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Flattening the Combine Curve

Early this spring our team at Tractor Zoom had the pleasure of sitting down with Casey Seymour of 21st Century Equipment and Moving Iron to learn more about the dealership industry and management of used equipment. Among many insightful topics, Casey discussed the 'Washout Cycle'. If you are unfamiliar with this concept, there are numerous quality articles and videos out there to catch you up to speed.
At the risk of over-simplification, the Washout Cycle is a process-orientated model to manage the volume of used equipment on a dealer's lot. Using this model, a dealer can continue to sell new and used equipment profitably while not getting weighed down with excess holding costs from mounting used equipment on their lot.
Well, "mounting used equipment on their lot" is not a phrase you will hear much of this year. Not that the model is ineffective. It just needs adjustments to this new paradigm, and ready to reimplement when the market flips back. This Iron Comps analysis takes a page from a recent webinar we hosted to look at the changing values of combines from a few different phases of this Washout Cycle.
We first take a look at the supply of these different cycles or segments. For this analysis we have diced the data into segments by every 500 separator hours. Not how every dealership will segment their cycles, but a close approximation that allows for a like-to-like comparison of the market.
Figure 1. Supply of Combines at Auction, Grouped by Separator Hours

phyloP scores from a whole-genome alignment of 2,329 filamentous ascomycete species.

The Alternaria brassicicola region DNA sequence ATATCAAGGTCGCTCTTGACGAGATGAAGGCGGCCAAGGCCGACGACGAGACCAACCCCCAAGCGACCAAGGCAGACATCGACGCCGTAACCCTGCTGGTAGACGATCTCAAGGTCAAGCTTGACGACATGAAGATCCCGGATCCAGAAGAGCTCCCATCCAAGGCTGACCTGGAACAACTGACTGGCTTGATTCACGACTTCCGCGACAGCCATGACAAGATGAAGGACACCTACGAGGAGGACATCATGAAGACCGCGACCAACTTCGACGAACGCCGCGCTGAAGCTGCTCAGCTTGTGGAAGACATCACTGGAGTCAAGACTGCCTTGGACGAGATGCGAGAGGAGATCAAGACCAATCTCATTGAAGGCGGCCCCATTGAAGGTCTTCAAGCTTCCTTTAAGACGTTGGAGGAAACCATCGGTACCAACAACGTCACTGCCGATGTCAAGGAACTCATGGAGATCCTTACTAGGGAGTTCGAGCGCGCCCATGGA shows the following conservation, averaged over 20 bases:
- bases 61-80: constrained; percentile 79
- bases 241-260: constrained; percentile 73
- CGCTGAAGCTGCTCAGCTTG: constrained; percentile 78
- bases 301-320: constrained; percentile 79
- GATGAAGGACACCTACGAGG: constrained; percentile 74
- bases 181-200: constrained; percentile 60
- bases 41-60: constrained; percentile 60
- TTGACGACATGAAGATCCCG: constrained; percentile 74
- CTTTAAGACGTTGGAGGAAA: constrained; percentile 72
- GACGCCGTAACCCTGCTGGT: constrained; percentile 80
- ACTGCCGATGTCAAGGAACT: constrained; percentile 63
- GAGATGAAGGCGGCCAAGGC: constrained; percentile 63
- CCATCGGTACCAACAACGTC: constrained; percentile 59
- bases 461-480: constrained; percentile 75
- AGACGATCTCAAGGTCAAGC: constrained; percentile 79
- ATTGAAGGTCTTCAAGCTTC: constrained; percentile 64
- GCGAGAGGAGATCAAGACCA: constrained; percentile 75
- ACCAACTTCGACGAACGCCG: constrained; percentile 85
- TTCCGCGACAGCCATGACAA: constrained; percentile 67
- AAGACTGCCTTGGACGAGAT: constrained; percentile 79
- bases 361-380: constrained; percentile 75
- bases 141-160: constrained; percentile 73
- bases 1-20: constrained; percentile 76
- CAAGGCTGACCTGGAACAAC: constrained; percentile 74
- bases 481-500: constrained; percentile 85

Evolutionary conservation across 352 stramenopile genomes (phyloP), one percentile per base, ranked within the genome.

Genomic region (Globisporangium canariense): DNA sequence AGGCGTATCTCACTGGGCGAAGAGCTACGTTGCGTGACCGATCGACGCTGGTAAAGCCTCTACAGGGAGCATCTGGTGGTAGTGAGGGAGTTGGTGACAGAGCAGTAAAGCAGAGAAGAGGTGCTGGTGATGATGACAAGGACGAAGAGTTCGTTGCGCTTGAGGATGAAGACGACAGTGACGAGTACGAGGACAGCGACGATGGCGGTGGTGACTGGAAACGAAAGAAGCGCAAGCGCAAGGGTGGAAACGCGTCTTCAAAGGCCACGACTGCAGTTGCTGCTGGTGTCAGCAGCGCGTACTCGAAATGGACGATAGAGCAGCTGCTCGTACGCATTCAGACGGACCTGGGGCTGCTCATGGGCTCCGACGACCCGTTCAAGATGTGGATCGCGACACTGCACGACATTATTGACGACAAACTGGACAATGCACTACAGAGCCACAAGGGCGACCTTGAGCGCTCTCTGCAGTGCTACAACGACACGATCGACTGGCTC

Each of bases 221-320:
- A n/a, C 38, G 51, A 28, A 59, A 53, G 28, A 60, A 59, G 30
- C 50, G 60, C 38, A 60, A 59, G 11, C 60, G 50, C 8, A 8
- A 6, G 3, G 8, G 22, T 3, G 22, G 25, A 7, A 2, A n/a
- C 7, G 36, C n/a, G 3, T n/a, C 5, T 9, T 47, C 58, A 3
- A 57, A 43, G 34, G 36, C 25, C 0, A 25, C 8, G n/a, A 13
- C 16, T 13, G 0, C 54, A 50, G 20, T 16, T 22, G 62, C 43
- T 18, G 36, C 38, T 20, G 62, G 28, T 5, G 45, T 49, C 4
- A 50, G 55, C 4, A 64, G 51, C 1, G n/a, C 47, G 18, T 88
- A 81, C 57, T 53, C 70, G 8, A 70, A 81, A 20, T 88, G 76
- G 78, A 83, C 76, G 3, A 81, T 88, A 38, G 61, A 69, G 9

Figure 1 above depicts the decline in available combines, grouped by every 500 sep hours. 2019 is put in there as reference to what a typical cycles' 'shape' looks like, but the volume of sales in our Tractor Zoom database was still growing at that time. One big takeaway is that the overall supply of all groups of hours are down. This squashing of the curve creates the empty space on dealers' lots that we've all witnessed. Thanks to Tractor Zoom's filtering functionality we can witness the more nuanced second takeaway. The first two groups, combines with less than 1,000 sep hours, declined in supply at auction by a combined 46% from 2020 to 2021. The supply of 1,500 to 2,000 sep hour combines only declined by 25% year over year. 2,500 - 3,000 sep hours dropped by 11%. The supply of earlier cycles which comprise first and second-time trade-ins are being depleted at a faster rate than later cycles. You can believe this is having an effect on values.
Figure 2. Value of Combines at Auction Sold in the First Quarter, Grouped by Separator Hours
The values have responded in kind. Those combines with fewer separator hours have increased in value at a faster rate than combines with more hours. Looking just at first quarter sales from the past four years, there is an acceleration of annual price increase. Used combines with less than 500 hours rose 14% from 2020 to 2021, but 28% from 2021 to 2022. Compare this with a more consistent annual price increase for combines having more than 1000 separator hours.
Keep in mind these are still broad market trends. In order to value equipment effectively, it always is a good practice to understand the source of data, and look at as close of comparable variables as possible. If you do not yet have access to Iron Comps Search Results or Dealer Trends to transparently see how individual models, or equipment within your area of responsibility are trading, follow this link, or button below.

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